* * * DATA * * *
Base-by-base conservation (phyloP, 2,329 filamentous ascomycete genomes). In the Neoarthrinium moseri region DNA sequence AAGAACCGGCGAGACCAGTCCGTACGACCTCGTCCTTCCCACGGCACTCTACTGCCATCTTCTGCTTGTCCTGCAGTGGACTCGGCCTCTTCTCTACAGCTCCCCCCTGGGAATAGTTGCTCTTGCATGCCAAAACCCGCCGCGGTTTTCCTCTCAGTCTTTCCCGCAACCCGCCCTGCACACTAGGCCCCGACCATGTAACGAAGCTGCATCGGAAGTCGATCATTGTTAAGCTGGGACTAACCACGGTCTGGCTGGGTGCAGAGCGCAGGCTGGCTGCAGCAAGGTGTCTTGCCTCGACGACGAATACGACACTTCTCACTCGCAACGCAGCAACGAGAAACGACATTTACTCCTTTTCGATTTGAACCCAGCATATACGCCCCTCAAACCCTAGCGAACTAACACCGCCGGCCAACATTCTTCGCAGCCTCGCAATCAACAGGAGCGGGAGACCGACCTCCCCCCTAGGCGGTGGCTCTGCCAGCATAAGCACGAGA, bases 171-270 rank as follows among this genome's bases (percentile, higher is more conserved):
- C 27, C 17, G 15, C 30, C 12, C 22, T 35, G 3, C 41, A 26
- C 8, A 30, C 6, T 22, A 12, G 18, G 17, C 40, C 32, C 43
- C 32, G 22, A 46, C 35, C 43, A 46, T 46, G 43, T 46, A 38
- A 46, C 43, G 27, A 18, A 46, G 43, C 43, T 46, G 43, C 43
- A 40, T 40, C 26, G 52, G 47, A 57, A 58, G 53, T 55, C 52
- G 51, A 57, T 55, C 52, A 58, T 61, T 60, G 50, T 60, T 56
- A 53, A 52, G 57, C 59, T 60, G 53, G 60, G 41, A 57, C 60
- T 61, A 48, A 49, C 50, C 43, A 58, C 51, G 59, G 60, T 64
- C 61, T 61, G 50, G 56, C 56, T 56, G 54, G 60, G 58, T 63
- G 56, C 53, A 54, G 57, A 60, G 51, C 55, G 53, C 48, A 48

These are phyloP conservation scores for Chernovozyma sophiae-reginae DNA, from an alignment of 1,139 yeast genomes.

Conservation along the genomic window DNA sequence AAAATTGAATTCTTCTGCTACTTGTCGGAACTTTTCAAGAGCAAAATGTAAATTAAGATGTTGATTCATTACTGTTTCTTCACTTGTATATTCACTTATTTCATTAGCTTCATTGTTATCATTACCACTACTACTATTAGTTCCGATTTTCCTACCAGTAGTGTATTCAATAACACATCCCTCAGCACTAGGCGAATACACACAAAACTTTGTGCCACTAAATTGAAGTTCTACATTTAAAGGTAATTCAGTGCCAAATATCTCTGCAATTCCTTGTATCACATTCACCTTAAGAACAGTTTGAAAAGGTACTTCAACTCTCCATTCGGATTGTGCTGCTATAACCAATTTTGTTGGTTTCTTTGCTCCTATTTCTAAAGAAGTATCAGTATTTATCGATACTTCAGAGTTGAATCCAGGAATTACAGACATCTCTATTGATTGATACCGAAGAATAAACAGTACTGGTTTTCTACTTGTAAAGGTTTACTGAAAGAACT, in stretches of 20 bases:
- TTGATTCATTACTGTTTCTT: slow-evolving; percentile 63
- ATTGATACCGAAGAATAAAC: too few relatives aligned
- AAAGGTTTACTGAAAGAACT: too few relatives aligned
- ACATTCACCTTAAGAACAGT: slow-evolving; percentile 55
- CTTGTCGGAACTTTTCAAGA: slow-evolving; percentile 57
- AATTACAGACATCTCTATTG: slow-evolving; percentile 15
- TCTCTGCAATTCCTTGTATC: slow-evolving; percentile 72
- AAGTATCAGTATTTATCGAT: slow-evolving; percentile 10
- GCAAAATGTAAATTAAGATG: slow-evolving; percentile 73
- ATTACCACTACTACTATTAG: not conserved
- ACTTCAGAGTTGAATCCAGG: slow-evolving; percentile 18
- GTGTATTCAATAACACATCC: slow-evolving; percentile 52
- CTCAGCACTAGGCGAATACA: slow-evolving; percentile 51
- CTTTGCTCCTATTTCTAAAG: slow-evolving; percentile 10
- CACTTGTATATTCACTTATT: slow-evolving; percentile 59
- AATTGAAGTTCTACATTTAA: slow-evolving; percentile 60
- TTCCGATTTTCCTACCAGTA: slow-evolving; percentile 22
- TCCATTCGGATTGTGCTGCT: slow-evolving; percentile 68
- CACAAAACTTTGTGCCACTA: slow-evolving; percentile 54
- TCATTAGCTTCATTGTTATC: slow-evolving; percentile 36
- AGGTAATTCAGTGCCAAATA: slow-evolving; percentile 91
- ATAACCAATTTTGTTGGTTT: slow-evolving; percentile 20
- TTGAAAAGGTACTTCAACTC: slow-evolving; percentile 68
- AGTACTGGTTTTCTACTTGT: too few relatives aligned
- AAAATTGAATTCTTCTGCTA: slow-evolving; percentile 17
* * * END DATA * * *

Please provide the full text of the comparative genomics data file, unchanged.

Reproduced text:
Base-by-base conservation (phyloP, 2,329 filamentous ascomycete genomes). In the Neoarthrinium moseri region DNA sequence AAGAACCGGCGAGACCAGTCCGTACGACCTCGTCCTTCCCACGGCACTCTACTGCCATCTTCTGCTTGTCCTGCAGTGGACTCGGCCTCTTCTCTACAGCTCCCCCCTGGGAATAGTTGCTCTTGCATGCCAAAACCCGCCGCGGTTTTCCTCTCAGTCTTTCCCGCAACCCGCCCTGCACACTAGGCCCCGACCATGTAACGAAGCTGCATCGGAAGTCGATCATTGTTAAGCTGGGACTAACCACGGTCTGGCTGGGTGCAGAGCGCAGGCTGGCTGCAGCAAGGTGTCTTGCCTCGACGACGAATACGACACTTCTCACTCGCAACGCAGCAACGAGAAACGACATTTACTCCTTTTCGATTTGAACCCAGCATATACGCCCCTCAAACCCTAGCGAACTAACACCGCCGGCCAACATTCTTCGCAGCCTCGCAATCAACAGGAGCGGGAGACCGACCTCCCCCCTAGGCGGTGGCTCTGCCAGCATAAGCACGAGA, bases 171-270 rank as follows among this genome's bases (percentile, higher is more conserved):
- C 27, C 17, G 15, C 30, C 12, C 22, T 35, G 3, C 41, A 26
- C 8, A 30, C 6, T 22, A 12, G 18, G 17, C 40, C 32, C 43
- C 32, G 22, A 46, C 35, C 43, A 46, T 46, G 43, T 46, A 38
- A 46, C 43, G 27, A 18, A 46, G 43, C 43, T 46, G 43, C 43
- A 40, T 40, C 26, G 52, G 47, A 57, A 58, G 53, T 55, C 52
- G 51, A 57, T 55, C 52, A 58, T 61, T 60, G 50, T 60, T 56
- A 53, A 52, G 57, C 59, T 60, G 53, G 60, G 41, A 57, C 60
- T 61, A 48, A 49, C 50, C 43, A 58, C 51, G 59, G 60, T 64
- C 61, T 61, G 50, G 56, C 56, T 56, G 54, G 60, G 58, T 63
- G 56, C 53, A 54, G 57, A 60, G 51, C 55, G 53, C 48, A 48

These are phyloP conservation scores for Chernovozyma sophiae-reginae DNA, from an alignment of 1,139 yeast genomes.

Conservation along the genomic window DNA sequence AAAATTGAATTCTTCTGCTACTTGTCGGAACTTTTCAAGAGCAAAATGTAAATTAAGATGTTGATTCATTACTGTTTCTTCACTTGTATATTCACTTATTTCATTAGCTTCATTGTTATCATTACCACTACTACTATTAGTTCCGATTTTCCTACCAGTAGTGTATTCAATAACACATCCCTCAGCACTAGGCGAATACACACAAAACTTTGTGCCACTAAATTGAAGTTCTACATTTAAAGGTAATTCAGTGCCAAATATCTCTGCAATTCCTTGTATCACATTCACCTTAAGAACAGTTTGAAAAGGTACTTCAACTCTCCATTCGGATTGTGCTGCTATAACCAATTTTGTTGGTTTCTTTGCTCCTATTTCTAAAGAAGTATCAGTATTTATCGATACTTCAGAGTTGAATCCAGGAATTACAGACATCTCTATTGATTGATACCGAAGAATAAACAGTACTGGTTTTCTACTTGTAAAGGTTTACTGAAAGAACT, in stretches of 20 bases:
- TTGATTCATTACTGTTTCTT: slow-evolving; percentile 63
- ATTGATACCGAAGAATAAAC: too few relatives aligned
- AAAGGTTTACTGAAAGAACT: too few relatives aligned
- ACATTCACCTTAAGAACAGT: slow-evolving; percentile 55
- CTTGTCGGAACTTTTCAAGA: slow-evolving; percentile 57
- AATTACAGACATCTCTATTG: slow-evolving; percentile 15
- TCTCTGCAATTCCTTGTATC: slow-evolving; percentile 72
- AAGTATCAGTATTTATCGAT: slow-evolving; percentile 10
- GCAAAATGTAAATTAAGATG: slow-evolving; percentile 73
- ATTACCACTACTACTATTAG: not conserved
- ACTTCAGAGTTGAATCCAGG: slow-evolving; percentile 18
- GTGTATTCAATAACACATCC: slow-evolving; percentile 52
- CTCAGCACTAGGCGAATACA: slow-evolving; percentile 51
- CTTTGCTCCTATTTCTAAAG: slow-evolving; percentile 10
- CACTTGTATATTCACTTATT: slow-evolving; percentile 59
- AATTGAAGTTCTACATTTAA: slow-evolving; percentile 60
- TTCCGATTTTCCTACCAGTA: slow-evolving; percentile 22
- TCCATTCGGATTGTGCTGCT: slow-evolving; percentile 68
- CACAAAACTTTGTGCCACTA: slow-evolving; percentile 54
- TCATTAGCTTCATTGTTATC: slow-evolving; percentile 36
- AGGTAATTCAGTGCCAAATA: slow-evolving; percentile 91
- ATAACCAATTTTGTTGGTTT: slow-evolving; percentile 20
- TTGAAAAGGTACTTCAACTC: slow-evolving; percentile 68
- AGTACTGGTTTTCTACTTGT: too few relatives aligned
- AAAATTGAATTCTTCTGCTA: slow-evolving; percentile 17